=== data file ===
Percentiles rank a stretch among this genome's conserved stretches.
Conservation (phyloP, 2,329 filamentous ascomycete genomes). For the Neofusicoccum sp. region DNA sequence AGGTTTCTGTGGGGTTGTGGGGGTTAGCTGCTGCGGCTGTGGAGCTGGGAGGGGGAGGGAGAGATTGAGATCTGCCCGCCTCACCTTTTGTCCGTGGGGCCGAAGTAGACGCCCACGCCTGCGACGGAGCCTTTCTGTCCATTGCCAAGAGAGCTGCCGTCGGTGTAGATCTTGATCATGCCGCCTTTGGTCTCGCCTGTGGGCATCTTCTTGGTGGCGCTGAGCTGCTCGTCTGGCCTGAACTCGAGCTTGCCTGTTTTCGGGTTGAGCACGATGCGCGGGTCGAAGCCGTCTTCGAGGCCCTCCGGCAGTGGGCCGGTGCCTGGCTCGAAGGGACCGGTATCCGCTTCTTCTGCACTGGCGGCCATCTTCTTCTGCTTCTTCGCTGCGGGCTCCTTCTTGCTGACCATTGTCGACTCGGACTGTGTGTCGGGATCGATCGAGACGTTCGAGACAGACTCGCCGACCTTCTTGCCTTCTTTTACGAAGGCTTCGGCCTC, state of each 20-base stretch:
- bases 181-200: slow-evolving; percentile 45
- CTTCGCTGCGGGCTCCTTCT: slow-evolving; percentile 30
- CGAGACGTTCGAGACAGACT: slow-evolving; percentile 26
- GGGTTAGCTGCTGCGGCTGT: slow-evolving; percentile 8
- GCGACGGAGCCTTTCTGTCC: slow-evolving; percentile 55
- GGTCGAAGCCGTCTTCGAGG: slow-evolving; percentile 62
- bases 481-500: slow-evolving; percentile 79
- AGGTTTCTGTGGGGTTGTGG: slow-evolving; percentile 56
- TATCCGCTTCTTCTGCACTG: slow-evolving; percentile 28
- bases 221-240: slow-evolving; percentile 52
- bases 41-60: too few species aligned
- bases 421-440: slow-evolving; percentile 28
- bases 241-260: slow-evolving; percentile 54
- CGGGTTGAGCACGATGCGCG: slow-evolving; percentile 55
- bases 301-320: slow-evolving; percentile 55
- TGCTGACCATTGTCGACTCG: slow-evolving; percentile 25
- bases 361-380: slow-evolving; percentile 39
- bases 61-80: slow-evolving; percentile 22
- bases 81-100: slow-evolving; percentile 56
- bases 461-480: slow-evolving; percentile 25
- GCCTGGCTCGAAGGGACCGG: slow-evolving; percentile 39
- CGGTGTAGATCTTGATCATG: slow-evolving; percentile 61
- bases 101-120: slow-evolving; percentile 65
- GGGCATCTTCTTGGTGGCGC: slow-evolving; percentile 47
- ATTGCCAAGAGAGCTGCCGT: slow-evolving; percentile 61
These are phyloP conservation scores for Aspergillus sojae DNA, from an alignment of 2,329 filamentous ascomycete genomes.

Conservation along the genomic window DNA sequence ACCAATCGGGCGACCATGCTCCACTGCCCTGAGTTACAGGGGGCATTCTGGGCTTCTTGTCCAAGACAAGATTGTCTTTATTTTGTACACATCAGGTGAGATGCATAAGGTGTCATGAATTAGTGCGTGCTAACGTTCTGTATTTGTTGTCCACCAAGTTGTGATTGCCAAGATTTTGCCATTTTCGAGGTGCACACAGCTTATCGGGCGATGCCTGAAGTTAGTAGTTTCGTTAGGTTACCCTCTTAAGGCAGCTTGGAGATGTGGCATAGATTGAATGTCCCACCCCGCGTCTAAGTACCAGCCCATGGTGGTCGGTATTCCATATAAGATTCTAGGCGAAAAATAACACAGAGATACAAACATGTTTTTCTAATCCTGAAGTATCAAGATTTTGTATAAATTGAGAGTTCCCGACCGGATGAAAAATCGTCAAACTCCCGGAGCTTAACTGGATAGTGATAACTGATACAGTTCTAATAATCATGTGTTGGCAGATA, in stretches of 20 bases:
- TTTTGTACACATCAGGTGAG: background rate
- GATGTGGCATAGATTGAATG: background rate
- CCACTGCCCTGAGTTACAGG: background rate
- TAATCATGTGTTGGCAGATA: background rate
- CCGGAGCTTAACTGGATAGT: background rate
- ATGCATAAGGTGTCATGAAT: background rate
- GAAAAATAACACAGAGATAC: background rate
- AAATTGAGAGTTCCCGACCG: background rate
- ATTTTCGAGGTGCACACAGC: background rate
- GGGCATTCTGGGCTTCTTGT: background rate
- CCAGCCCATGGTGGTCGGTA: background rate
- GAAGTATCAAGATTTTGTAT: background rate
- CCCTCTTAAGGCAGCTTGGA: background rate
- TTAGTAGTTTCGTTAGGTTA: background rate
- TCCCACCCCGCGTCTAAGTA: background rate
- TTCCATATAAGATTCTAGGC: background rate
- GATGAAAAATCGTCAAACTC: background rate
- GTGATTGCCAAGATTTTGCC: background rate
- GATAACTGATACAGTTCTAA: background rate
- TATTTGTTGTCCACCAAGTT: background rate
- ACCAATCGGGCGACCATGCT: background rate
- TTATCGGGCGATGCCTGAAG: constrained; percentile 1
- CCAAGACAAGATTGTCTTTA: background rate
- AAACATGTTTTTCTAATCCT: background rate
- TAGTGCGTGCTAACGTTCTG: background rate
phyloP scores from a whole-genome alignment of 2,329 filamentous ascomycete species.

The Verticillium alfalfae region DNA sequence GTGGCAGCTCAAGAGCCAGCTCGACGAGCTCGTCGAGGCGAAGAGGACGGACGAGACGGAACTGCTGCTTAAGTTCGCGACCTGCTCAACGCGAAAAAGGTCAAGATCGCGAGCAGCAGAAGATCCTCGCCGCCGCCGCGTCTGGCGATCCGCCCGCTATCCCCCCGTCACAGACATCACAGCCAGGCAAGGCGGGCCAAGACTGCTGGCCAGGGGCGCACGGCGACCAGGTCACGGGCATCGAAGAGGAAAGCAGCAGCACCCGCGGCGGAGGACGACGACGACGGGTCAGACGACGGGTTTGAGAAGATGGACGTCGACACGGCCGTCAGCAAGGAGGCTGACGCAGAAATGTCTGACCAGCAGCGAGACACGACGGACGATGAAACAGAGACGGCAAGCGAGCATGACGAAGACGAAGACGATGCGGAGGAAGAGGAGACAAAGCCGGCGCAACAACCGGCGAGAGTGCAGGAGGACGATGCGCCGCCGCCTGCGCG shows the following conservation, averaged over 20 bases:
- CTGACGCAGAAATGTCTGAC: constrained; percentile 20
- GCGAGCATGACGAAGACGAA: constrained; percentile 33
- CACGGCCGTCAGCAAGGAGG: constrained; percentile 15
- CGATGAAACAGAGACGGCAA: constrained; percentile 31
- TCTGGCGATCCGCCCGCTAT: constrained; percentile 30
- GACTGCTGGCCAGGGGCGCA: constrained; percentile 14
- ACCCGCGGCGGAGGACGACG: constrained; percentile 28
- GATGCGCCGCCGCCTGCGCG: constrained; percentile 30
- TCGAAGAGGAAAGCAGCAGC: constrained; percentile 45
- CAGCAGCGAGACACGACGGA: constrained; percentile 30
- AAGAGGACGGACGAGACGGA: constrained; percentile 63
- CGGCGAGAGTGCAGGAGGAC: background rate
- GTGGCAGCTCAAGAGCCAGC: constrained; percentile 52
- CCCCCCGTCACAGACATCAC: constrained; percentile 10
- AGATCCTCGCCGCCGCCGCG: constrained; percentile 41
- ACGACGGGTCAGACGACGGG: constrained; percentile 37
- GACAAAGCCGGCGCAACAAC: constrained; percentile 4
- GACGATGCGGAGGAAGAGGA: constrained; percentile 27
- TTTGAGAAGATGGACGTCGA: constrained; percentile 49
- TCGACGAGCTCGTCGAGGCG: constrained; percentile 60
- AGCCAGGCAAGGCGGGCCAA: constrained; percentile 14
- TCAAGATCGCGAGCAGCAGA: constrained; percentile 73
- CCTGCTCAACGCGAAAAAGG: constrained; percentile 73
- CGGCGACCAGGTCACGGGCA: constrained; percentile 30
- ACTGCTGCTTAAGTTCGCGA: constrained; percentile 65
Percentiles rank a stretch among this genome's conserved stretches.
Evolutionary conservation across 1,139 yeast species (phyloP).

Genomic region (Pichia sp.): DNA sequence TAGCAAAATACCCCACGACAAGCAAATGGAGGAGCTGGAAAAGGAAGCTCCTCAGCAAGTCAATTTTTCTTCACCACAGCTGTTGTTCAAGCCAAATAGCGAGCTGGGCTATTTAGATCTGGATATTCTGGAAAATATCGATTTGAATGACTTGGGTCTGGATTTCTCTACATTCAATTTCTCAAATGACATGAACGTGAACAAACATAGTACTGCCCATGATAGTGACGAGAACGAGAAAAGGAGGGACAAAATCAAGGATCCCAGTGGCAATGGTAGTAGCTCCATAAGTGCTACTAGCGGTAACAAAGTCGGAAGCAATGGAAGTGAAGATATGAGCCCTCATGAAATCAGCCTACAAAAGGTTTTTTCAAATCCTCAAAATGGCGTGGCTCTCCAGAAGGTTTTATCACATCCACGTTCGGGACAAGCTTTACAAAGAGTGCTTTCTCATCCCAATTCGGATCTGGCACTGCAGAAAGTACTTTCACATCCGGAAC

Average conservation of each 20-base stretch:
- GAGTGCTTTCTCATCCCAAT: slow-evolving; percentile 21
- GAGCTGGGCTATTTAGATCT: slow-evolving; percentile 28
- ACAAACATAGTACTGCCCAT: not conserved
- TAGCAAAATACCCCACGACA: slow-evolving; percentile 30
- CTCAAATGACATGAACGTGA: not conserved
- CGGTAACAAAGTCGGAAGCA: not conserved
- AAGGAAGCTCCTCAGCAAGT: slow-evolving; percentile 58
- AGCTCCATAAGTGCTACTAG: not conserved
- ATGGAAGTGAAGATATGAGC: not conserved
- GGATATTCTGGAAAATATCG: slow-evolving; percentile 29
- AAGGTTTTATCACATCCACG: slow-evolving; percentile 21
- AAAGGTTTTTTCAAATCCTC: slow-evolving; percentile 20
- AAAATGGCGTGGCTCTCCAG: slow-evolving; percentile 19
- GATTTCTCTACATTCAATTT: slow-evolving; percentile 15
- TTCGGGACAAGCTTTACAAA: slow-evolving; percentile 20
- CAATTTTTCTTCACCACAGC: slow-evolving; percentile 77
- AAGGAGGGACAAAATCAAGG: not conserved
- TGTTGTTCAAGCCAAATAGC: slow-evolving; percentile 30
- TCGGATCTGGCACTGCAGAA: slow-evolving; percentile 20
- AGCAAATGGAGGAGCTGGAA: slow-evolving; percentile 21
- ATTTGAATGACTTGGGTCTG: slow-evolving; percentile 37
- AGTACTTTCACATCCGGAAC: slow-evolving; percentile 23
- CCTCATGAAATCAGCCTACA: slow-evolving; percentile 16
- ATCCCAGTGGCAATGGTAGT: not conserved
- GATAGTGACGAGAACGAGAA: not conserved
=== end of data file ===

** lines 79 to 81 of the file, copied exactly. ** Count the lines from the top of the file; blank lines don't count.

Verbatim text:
- CCTGCTCAACGCGAAAAAGG: constrained; percentile 73
- CGGCGACCAGGTCACGGGCA: constrained; percentile 30
- ACTGCTGCTTAAGTTCGCGA: constrained; percentile 65